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1. Are local buses, trams, trains or taxis safe and affordable?

I'm told they are not safe.

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2. What kind of car do you recommend bringing to post, given the terrain, availability of parts, burglary/carjacking risks, etc.? What kind of car do you advise not to bring?

The local laws prevent us from bringing anything older than five years. In town, a sedan or coupe will do just fine, but if you plan to go to the outer parts of town or into the country you will need something that can handle rough terrain. I've not yet had to replace anything, so I don't know about the availability of parts. As for crime, it's not a high crime area; definitely no issues with carjacking or burglary, but there have been cases of smashed windows and bags grabbed.

I'm told one should not bring a hybrid or electric vehicle, as people do not know how to repair them.

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Phone & Internet:

1. Is high-speed home Internet access available? How long does it typically take to install it after arrival?

The only way to get home high speed internet is if your employer is helping you. Our home has decent internet thanks to my job, and it came installed when I arrived (as I was taking over the house from a departing colleague.) However, decent is relative--it's good by local standards, but significantly slower than what I am used to in the United States.

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2. Do you have any recommendations regarding mobile phones? Did you keep your home-country plan or use a local provider?

I have my old home-country plan, but can only use it as Voice over IP, so I use it at home for calls to the States. You will also need a local provider, and EriTel has a legal monopoly on that. Getting a sim card is difficult, but once you do refilling is easy.

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1. Are qualified veterinarians and/or good kennel services available? Do animals need to be quarantined upon entry to the country? Are there other considerations regarding pets that are particular to this country?

Veterinary service is pretty poor. There are a handful of qualified veterinarians, but they lack diagnostic equipment, like X-rays and such. You should try to bring in all vaccinations and medicines. However, there is no quarantine.

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Employment & Volunteer Opportunities:

1. What volunteer opportunities are available locally?

Some of the international schools look for volunteers.

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2. What is the typical dress code at work and in public places? Is formal dress ever required?

This is a more casual atmosphere than I am used to abroad, closer to American standard. My office has been "business casual," but a new boss is bring us back to "business standard".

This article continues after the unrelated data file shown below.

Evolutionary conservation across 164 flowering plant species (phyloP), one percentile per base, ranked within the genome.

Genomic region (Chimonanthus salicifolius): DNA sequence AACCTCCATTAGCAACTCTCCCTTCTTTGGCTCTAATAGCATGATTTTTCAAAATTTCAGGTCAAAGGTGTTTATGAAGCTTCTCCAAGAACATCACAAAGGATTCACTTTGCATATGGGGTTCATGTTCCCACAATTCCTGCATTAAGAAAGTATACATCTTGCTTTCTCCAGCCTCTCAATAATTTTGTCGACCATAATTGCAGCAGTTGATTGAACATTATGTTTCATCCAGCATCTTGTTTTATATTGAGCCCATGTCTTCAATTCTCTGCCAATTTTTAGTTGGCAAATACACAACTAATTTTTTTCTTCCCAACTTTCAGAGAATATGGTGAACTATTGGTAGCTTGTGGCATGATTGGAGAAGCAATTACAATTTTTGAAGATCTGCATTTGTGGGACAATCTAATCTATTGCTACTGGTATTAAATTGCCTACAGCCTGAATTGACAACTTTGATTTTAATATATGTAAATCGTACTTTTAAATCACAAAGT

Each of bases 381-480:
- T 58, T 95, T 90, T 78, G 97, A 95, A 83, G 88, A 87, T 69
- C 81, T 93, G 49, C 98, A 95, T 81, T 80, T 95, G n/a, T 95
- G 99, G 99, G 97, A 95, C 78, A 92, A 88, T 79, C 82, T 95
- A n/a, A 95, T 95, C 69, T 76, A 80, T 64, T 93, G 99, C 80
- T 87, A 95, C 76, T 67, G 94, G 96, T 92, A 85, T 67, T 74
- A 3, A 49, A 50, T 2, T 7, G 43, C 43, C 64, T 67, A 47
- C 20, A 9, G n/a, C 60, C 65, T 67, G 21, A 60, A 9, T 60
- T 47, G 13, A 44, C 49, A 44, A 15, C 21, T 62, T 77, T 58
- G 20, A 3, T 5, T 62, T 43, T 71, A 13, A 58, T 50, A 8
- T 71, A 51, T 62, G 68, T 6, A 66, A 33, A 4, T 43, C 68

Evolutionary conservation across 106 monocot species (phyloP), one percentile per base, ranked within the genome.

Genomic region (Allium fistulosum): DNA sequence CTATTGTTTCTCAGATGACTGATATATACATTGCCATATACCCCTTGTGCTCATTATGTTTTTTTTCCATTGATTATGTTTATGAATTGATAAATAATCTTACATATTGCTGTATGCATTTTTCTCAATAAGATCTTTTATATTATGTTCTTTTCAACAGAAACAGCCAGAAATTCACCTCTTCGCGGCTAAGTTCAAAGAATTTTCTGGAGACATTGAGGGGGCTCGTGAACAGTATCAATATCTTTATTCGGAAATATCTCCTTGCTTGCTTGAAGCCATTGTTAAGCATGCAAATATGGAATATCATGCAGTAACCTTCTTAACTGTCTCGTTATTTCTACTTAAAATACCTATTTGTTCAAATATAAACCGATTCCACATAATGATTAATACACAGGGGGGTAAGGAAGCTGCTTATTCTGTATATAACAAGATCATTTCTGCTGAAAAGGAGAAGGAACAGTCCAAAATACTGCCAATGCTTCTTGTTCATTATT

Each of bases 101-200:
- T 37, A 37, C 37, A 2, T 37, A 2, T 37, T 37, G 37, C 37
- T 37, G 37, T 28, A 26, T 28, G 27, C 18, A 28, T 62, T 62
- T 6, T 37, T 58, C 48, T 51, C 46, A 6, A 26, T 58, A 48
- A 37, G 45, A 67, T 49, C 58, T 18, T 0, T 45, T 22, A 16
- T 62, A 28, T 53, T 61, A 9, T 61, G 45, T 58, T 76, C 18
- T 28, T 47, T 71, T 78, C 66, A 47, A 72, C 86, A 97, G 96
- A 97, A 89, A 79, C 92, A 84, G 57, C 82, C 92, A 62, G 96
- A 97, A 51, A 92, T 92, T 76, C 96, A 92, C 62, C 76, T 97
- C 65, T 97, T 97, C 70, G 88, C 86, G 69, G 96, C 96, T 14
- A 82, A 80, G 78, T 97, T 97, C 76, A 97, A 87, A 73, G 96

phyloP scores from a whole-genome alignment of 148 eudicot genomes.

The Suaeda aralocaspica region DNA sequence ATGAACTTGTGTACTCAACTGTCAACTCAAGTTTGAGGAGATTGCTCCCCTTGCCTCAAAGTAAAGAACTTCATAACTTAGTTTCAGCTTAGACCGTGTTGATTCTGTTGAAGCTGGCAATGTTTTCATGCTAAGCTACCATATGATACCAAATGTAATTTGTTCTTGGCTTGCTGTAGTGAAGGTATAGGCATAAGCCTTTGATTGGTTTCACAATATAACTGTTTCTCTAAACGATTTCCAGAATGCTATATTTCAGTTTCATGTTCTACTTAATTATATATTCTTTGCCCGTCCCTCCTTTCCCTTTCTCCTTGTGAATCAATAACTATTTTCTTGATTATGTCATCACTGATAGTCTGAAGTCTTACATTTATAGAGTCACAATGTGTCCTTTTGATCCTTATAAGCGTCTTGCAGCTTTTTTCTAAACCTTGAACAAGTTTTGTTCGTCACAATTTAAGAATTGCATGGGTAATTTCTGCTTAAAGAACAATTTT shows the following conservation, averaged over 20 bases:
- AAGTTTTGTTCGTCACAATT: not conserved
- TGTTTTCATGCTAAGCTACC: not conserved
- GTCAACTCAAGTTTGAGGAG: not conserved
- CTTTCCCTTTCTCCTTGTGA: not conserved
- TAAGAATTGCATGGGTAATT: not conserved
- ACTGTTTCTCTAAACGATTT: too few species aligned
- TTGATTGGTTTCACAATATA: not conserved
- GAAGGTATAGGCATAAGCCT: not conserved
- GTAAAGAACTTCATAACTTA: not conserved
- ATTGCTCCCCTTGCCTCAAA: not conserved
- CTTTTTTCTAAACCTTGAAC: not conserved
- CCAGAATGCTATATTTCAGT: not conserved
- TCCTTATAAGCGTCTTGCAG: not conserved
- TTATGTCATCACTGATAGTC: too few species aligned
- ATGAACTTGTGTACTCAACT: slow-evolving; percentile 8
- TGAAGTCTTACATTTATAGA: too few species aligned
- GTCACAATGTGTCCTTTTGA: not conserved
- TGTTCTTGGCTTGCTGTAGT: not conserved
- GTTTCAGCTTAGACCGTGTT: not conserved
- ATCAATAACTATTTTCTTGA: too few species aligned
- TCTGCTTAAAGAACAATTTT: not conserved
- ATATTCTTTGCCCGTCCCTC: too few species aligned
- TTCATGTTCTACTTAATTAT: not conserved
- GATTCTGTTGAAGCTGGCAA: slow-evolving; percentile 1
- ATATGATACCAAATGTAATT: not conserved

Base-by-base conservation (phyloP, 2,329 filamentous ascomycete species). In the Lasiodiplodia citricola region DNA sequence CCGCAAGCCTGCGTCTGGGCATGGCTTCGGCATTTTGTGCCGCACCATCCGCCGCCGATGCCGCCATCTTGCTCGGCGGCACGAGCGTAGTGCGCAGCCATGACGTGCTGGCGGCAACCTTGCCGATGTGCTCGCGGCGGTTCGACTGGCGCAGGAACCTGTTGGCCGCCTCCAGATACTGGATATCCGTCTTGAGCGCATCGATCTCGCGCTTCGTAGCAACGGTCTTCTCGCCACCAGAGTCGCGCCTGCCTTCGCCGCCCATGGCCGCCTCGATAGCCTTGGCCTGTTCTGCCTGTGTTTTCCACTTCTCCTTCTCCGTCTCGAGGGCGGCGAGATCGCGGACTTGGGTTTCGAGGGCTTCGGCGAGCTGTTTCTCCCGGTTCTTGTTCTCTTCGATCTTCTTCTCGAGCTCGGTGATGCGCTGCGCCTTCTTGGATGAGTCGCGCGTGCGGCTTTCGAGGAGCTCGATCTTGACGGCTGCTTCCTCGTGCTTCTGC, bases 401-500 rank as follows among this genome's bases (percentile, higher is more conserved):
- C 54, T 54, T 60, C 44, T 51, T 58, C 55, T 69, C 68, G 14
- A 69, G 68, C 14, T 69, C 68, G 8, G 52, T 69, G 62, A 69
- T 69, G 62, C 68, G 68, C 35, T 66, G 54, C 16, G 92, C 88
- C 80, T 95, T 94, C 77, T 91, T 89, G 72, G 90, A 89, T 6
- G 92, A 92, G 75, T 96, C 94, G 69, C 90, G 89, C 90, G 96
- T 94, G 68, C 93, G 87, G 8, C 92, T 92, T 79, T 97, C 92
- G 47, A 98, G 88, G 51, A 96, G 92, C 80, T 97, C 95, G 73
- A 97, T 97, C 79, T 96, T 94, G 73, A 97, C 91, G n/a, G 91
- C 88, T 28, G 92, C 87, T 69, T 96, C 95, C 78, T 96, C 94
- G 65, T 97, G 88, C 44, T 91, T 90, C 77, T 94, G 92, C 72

I've never seen an event requiring formal dress. I don't think I can even imagine one.

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Health & Safety:

1. Are there personal security concerns to be aware of at this post? Please describe.

Overall, Asmara is a safe city. I would not walk alone at night down a dark road, but I feel very safe otherwise. I leave my car unlocked at work in case my colleagues need to put something in there for me.

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2. Are there any particular health concerns? What is the quality of available medical care? What medical conditions typically require medical evacuation?

Medical care is lacking, but there are no specific health concerns. No malaria or other awful communicable diseases. Medevac would be mostly for large accidents, I think.

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3. What is the air quality like at post (good/moderate/bad)? Are there seasonal air quality issues? Does the air quality have an impact on health?

Air quality is quite good! Easily the best I've seen in my career. The air is thin (due to elevation), so it takes time to acclimate. The elevation can cause some health problems for people, esp. insomnia, until the person acclimatizes.

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4. What do people who suffer from environmental or food allergies need to know?

Know exactly what can cause it. I think my allergies are less here than in DC, overall. For food allergies, be ready to be VERY specific about what you need. Tomatoes, onions, and garlic tend to be in EVERYTHING here. Fortunately, less so peanuts, and you basically have to go searching for anything with shellfish in it.

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5. Are there any particular mental health issues that tend to crop up at post, such as Seasonal Affective Disorder (winter blues)?

No real ones that I can point to, but people do tend to get a sense of "island fever" and often need to take trips out. Expats can get really isolated here in Asmara. But, there's plenty of sun all year, so no SAD.

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6. What is the overall climate: is it extremely hot or cold, wet or dry, at any time of year, for example?

The climate is pretty even. The summer is wetter, but not by that much (evening showers, that kind of thing.) It's never extremely hot or cold. One thing to keep in mind--due to the elevation, even when the air is quite chill the sun is still extremely strong, so the difference between in the sun and in the shade can be quite extreme. Also, mind the sun, as you will burn faster than you think.